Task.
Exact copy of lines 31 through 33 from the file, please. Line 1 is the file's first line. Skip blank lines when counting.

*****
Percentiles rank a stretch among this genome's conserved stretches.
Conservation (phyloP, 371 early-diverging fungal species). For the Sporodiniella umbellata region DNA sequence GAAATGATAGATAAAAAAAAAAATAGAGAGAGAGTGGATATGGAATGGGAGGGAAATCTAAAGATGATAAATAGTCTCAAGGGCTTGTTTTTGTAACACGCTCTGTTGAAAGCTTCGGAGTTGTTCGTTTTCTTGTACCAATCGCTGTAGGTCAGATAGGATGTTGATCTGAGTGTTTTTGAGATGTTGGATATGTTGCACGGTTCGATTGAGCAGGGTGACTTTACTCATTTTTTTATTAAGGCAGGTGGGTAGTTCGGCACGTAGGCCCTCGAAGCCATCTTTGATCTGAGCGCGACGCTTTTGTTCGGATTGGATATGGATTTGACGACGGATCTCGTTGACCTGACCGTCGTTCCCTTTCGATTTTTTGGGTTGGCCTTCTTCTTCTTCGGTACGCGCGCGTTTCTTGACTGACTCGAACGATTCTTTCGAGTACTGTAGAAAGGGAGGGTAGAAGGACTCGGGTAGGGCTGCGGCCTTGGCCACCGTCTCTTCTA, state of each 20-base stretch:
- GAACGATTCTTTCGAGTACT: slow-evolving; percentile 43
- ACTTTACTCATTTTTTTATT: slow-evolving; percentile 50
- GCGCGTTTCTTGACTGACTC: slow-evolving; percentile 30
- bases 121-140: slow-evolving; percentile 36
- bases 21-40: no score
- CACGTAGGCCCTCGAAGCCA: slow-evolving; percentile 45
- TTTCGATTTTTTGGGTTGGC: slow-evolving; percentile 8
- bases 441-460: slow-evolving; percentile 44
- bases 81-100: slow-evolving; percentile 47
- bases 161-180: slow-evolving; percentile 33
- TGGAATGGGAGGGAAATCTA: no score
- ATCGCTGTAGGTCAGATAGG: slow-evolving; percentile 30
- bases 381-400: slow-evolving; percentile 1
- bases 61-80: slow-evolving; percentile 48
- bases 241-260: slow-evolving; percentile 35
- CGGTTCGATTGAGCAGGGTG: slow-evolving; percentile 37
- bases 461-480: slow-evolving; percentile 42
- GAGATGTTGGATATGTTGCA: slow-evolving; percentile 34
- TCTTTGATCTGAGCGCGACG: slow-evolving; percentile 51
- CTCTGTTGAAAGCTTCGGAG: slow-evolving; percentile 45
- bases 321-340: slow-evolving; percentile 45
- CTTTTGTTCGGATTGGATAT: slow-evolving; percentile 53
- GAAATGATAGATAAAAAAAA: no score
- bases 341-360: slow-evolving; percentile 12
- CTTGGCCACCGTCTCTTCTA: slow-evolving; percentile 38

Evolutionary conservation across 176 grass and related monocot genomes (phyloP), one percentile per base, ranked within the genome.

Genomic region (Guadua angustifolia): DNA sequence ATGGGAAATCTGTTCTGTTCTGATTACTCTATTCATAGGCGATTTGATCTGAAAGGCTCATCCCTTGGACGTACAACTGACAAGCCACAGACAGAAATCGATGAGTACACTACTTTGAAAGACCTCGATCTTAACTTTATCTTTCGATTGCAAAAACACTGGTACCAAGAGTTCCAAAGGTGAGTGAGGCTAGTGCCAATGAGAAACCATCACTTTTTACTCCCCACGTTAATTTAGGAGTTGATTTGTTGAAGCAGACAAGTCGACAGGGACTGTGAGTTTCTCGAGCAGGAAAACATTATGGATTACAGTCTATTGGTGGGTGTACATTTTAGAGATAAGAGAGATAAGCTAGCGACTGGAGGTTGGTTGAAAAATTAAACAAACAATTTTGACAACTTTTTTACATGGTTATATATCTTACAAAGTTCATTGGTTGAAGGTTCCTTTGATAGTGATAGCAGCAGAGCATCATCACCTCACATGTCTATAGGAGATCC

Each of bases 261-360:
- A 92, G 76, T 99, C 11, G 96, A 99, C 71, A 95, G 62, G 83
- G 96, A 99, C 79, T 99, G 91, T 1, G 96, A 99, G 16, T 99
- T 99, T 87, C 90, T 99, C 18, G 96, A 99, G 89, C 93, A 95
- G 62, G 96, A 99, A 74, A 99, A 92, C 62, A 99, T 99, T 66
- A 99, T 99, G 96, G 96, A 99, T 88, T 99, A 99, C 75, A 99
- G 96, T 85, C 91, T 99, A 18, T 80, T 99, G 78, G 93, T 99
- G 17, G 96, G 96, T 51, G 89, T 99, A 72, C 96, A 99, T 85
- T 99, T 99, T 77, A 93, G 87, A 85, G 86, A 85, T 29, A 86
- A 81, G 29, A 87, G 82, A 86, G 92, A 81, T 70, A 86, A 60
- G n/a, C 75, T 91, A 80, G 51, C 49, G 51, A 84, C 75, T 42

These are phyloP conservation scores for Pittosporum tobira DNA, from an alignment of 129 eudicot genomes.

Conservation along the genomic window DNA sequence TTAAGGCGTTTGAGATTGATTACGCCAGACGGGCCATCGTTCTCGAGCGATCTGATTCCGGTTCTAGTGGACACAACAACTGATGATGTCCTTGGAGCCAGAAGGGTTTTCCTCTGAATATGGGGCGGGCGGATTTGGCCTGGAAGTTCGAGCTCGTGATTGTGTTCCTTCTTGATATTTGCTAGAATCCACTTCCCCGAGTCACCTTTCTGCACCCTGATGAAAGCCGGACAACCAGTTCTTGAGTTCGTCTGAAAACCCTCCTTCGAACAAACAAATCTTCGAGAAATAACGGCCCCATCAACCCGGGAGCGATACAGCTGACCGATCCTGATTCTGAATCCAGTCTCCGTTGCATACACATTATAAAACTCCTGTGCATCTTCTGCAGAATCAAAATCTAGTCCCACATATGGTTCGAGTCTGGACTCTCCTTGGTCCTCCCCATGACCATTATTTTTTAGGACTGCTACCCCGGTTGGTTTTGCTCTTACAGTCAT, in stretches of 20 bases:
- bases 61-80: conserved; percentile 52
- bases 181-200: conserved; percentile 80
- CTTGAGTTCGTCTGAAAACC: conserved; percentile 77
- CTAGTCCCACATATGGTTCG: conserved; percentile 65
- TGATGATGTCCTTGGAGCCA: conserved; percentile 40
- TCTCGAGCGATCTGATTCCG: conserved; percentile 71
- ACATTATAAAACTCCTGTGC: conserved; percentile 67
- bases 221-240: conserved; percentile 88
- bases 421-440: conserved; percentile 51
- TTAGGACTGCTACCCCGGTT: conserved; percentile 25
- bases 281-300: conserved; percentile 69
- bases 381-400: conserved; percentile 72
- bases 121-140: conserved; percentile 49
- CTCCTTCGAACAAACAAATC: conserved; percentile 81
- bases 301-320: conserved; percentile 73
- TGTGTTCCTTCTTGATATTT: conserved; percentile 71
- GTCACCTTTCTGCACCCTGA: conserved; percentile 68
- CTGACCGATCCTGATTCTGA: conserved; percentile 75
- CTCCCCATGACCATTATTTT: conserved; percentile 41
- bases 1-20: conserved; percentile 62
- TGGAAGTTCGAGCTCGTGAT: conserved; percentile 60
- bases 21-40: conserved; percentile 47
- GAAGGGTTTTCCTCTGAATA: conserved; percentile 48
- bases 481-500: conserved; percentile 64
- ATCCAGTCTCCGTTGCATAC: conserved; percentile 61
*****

- A 92, G 76, T 99, C 11, G 96, A 99, C 71, A 95, G 62, G 83
- G 96, A 99, C 79, T 99, G 91, T 1, G 96, A 99, G 16, T 99
- T 99, T 87, C 90, T 99, C 18, G 96, A 99, G 89, C 93, A 95